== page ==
what is distillation, absorption and stripping, fractionation column.

The distillation is separation of the constituents of a liquid mixture via partial vaporisation of the mixture and separate recovery of vapour and residue. Various kinds of devices called plates or trays are used to bring the two phases into intimate contact. The trays are stacked one above the other and enclosed in a cylindrical shell to form a column. The feed material, which is to be separated into fractions, is introduced at one or more points along the column shell. Due to difference in gravity between liquid and vapour phases, the liquid runs down the column, cascading from tray to tray, while vapour goes up the column contacting the liquid at each tray.

The liquid reaching the bottom of the column is partially vaporised in a heated reboiler to provide reboil vapour , which is sent back up the column. The remainder of the bottom liquid is withdrawn as the bottom product. The vapour reaching the top of column is cooled and condensed to a liquid in the overhead condenser. Part of this liquid is returned to the column as reflux to provide liquid overflow and to control the temperature of the fluids in the upper portion of the tower. The remainder of the overhead stream is withdrawn as the overhead or distillate product.

Absorption and Stripping

Many operations in petrochemical plants require the absorption of components from gas streams into lean oils or solvents. The resultant rich oil is then stripped or denuded of the absorbed materials.

The greatest use of this operation utilises hydrocarbon materials, but the principles are applicable to other systems provided adequate equilibrium data is available.

A fractionation column is a type of still. A simple still starts with mixed liquids, such as alcohol and water produced by fermenting grain etc. and by boiling produces a distillate in which the concentration of alcohol is many times higher than in feed. In petroleum industry, mixtures of not only two but a lot many components are dealt with. Crude oil is a typical feed for a fractionation column and from it, the column can form simultaneously several distillates such as wax distillate, gas oil, heating oil, naptha and fuel gas. These fractions are termed cuts. The feed is heated in a furnace before it enters the column. As the feed enters the column, quantities of vapour are given off by flashing due to release of pressure on the feed.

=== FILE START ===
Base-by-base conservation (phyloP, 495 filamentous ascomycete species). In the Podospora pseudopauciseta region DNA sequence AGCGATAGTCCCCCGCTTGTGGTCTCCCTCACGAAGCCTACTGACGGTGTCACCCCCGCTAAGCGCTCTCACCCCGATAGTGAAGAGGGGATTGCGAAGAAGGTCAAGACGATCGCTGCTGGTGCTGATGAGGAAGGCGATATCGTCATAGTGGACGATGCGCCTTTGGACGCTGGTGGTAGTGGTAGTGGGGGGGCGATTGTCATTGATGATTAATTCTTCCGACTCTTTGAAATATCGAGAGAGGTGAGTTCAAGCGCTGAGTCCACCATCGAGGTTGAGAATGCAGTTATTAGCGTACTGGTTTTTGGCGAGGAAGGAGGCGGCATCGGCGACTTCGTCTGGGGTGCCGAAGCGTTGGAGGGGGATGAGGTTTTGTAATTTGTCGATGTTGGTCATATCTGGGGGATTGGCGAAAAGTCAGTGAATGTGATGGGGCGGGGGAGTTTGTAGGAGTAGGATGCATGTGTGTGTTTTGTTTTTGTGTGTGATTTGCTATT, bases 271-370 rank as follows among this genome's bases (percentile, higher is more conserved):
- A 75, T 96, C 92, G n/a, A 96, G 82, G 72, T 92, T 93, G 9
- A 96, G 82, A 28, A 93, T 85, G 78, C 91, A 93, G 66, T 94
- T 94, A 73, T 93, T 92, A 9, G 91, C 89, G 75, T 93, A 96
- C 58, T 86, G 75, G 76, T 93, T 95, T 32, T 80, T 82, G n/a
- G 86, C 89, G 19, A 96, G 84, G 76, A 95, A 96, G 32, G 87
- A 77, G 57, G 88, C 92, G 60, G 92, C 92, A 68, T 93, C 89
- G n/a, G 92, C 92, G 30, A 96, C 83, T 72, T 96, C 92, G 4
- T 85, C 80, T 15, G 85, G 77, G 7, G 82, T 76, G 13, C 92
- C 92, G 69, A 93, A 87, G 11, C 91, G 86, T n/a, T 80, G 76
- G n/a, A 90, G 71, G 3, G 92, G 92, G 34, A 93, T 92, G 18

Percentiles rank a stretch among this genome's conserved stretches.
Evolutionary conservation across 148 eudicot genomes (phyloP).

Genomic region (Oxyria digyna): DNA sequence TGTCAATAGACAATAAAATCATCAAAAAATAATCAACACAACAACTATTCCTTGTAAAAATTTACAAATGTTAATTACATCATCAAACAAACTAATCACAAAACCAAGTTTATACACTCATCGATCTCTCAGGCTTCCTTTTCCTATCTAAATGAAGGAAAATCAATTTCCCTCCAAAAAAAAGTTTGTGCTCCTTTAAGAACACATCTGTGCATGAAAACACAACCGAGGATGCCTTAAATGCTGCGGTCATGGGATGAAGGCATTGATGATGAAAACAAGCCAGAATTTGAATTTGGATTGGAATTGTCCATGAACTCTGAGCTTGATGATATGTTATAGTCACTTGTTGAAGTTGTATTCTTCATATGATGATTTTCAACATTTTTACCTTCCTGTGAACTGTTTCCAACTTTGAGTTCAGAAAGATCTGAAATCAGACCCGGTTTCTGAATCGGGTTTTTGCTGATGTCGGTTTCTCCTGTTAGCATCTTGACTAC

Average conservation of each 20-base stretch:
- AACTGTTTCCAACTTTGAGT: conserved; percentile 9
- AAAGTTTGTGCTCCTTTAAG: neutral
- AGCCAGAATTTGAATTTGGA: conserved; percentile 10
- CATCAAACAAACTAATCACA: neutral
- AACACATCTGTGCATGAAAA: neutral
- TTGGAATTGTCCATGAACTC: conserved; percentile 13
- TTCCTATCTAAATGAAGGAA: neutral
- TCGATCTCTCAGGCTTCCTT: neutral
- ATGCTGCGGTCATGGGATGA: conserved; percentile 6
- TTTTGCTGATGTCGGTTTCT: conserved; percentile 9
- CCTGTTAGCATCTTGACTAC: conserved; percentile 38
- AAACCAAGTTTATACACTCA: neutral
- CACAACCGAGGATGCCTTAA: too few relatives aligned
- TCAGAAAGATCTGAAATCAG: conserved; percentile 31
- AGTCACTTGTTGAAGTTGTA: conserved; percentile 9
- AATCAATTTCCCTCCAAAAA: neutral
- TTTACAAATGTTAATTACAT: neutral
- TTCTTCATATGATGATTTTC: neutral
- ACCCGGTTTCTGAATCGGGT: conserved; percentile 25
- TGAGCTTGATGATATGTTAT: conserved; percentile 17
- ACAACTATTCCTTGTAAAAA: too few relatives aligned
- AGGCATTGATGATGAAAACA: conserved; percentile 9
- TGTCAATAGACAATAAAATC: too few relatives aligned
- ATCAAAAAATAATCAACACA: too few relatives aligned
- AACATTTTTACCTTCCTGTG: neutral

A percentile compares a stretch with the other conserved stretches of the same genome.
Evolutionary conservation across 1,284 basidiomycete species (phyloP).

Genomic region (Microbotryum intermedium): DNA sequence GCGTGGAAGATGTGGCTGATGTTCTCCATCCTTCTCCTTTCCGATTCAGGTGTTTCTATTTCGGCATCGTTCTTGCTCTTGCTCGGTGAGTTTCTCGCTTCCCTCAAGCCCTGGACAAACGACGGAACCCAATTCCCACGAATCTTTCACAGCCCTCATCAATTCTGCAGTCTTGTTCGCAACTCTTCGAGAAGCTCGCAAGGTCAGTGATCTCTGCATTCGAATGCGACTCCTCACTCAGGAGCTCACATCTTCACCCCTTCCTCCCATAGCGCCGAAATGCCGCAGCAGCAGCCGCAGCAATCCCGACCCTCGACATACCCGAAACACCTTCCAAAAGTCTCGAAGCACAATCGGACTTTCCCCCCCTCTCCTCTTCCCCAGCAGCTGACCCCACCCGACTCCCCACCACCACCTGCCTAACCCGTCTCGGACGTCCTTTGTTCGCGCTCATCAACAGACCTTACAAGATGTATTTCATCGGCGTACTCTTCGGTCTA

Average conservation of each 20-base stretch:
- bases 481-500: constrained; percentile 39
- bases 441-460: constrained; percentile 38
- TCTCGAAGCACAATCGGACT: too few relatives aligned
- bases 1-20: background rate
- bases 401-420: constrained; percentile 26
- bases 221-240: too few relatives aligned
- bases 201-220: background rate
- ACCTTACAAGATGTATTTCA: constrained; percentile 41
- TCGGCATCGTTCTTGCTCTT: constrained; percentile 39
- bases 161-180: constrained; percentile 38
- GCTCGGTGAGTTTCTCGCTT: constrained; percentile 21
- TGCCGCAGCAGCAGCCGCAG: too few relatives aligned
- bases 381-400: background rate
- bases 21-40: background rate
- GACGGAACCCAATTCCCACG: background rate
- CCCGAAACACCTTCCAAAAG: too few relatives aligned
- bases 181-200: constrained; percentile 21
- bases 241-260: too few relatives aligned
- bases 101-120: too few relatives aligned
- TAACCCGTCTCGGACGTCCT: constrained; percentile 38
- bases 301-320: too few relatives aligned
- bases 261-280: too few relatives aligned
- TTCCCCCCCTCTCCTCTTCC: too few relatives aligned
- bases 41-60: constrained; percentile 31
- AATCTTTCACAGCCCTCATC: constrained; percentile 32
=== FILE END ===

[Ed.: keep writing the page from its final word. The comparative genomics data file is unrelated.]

As the vapours rise up the column, they come into intimate contact with down flowing liquid. During this contact, some of the heavier components of the vapour are condensed and some of the higher components of the down flowing liquid are vaporised. This process is termed refluxing. If the composition of the feed remains the same and the column is kept in steady operation, a temperature distribution establishes in the column. The temperature at any tray is the boiling point of the liquid on the tray. 'Cuts' are not taken from every tray. The P&ID will show cuts that are to be made, including alternatives. Nozzles on selected trays are piped and nozzles for alternate operation are provided with line blinds or valves.

Stripper is used to strip lighter materials from bottom of a main or a vacuum tower distilling crude bottom residue under vacuum.

 See the Process used in the oil and refineries.

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